Puberty happens because of a series of hormonal changes that activate and increase the production of what we call ‘sex hormones’: oestrogen in girls and testosterone in boys. These are responsible for the physical changes during puberty. You may hardly notice the first few months of puberty as the changes in your body are only slight until the production of oestrogen (or testosterone for boys) reaches a higher level.
Generally speaking, the first physical changes during puberty in girls are breast development and body growth. Other puberty changes are:
Between the ages of 8 and 14 (there’s no exact age, as this varies from person to person), girls will notice that their bodies are changing and starting to grow. This stage in your life is called puberty and this is when you start to leave your childhood behind and physically become an adult.
It’s important to bear in mind that these changes don’t all happen at the same time, they don’t always happen in the same order, or by a certain age, as the whole process can be very different from one person to the next.
A ‘growth spurt’ is what we call a rapid increase in growth, especially in height, which is particularly noticeable during puberty. The fastest growth spurt in girls tends to coincide with their first period, and from then on growth slows down. However, physical changes (growth in the breasts, growth of body hair, body growth) go on for a few more years.
When your breasts start to develop, you’ll notice a firmness underneath the areola, or the outer part of the nipple (on one or both breasts). This can feel a bit uncomfortable and is called the ‘breast bud’. In the following months, at the same time as changes are happening to the nipple and the areola, this bud starts to grow in size, until it forms a mound that you can actually see, and this will continue to develop until it becomes an adult breast. This breast development usually takes between five and nine years.
As your breasts develop during puberty, you may notice some changes to your nipples. Don’t worry – this is completely normal! Just like breasts, nipples come in all shapes and sizes: some girls have “outie” nipples that stick out when they’re cold, and others have “innie” nipples that stick inwards. Having inverted nipples is totally normal and nothing to worry about. You may also notice some dark hair beginning to grow around your areola – this is also nothing to worry about, and all part of the process of puberty.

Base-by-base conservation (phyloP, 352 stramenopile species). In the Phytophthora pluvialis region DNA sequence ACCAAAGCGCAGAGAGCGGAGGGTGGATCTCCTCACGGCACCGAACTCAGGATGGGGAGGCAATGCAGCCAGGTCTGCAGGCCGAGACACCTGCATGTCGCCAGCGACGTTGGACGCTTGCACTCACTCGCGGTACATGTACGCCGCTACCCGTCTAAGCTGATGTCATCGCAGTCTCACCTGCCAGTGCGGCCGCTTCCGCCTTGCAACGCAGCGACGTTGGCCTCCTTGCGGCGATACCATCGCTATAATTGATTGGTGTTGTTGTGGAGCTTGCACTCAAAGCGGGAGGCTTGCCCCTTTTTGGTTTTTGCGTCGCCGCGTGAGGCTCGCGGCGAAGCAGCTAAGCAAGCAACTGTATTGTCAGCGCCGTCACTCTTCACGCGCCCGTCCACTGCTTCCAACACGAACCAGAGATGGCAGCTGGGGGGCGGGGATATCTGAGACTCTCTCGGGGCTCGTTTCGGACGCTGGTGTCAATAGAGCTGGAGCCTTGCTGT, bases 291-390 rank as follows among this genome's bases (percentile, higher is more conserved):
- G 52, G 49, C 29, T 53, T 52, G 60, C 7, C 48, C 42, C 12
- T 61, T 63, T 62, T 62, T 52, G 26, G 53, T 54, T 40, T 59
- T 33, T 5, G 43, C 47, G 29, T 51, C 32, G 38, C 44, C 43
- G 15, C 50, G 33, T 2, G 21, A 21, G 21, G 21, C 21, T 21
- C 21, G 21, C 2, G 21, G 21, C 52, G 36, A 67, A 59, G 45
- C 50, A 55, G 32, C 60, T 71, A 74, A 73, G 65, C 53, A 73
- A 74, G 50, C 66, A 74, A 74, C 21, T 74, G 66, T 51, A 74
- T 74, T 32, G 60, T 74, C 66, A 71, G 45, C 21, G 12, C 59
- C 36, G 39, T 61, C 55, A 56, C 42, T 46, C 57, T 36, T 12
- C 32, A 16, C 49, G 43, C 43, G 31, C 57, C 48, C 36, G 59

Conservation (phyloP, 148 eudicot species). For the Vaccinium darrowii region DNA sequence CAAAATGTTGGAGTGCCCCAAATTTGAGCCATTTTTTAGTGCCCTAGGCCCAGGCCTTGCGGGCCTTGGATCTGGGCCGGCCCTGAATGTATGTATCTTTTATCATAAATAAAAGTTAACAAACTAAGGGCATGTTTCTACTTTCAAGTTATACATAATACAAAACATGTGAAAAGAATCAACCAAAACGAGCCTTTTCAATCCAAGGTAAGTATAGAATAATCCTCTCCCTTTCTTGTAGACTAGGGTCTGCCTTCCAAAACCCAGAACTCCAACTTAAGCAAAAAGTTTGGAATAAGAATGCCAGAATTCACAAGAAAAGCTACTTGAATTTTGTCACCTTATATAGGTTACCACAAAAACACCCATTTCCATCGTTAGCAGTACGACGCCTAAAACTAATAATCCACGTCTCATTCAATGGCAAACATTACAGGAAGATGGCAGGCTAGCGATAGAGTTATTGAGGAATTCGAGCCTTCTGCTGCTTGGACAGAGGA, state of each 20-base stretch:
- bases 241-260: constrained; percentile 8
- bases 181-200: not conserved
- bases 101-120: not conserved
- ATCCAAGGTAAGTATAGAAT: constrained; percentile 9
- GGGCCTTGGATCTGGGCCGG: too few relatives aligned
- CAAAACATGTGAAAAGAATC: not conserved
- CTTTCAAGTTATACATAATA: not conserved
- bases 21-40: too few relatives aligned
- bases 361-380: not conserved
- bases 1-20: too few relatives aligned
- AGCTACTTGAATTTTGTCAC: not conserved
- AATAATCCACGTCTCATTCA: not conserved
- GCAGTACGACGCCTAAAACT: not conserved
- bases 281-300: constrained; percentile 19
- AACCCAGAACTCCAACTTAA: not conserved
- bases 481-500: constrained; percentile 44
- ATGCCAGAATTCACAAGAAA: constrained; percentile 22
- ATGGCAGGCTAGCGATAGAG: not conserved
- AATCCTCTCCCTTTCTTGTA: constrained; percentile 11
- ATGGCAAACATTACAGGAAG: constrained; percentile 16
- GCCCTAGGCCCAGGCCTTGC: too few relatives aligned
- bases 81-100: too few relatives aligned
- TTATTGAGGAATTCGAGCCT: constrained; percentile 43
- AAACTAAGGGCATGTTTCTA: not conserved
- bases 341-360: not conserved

At some point, hormonal changes will cause the ovaries to start releasing the eggs that they’ve been storing since you were born. This will trigger the monthly menstrual cycle, and your period is just one part of this. The fancy word for the arrival of your first period is ‘menarche’. This normally takes quite a while – there is generally a gap of two to three years, but at least one year, between the first signs of breast development and the arrival of your first period. So, the average age for starting your period is between 10 and 16.
Once puberty is in its advanced stages, you enter adolescence, which is a time of psychosocial and cultural changes, where we all start searching for our own identity and become adults psychologically (in our minds), as well as our bodies. As a rule, it can be said that we undergo physical changes during puberty and psychological changes during adolescence.
As with any period of change, it’s normal to feel confused, uncomfortable, or generally a bit out of sorts during puberty and adolescence. But it can also be a very interesting time for experimenting – and for exploring and getting used to your body.
The body also goes through emotional changes during puberty. The way you think changes and you’ll notice you can express yourself better. You may also feel more self-conscious and unsure of yourself – but try not to worry. This is a time of physical and emotional change, so everyone else your age is feeling the same way. You will also feel more emotional in general, thanks to your hormones. Your fluctuating hormones are what cause mood swings during puberty, and you may notice that you feel like crying a lot more or are more easily upset.
Boys normally start to change one or two years later than girls. They also experience physical changes during puberty: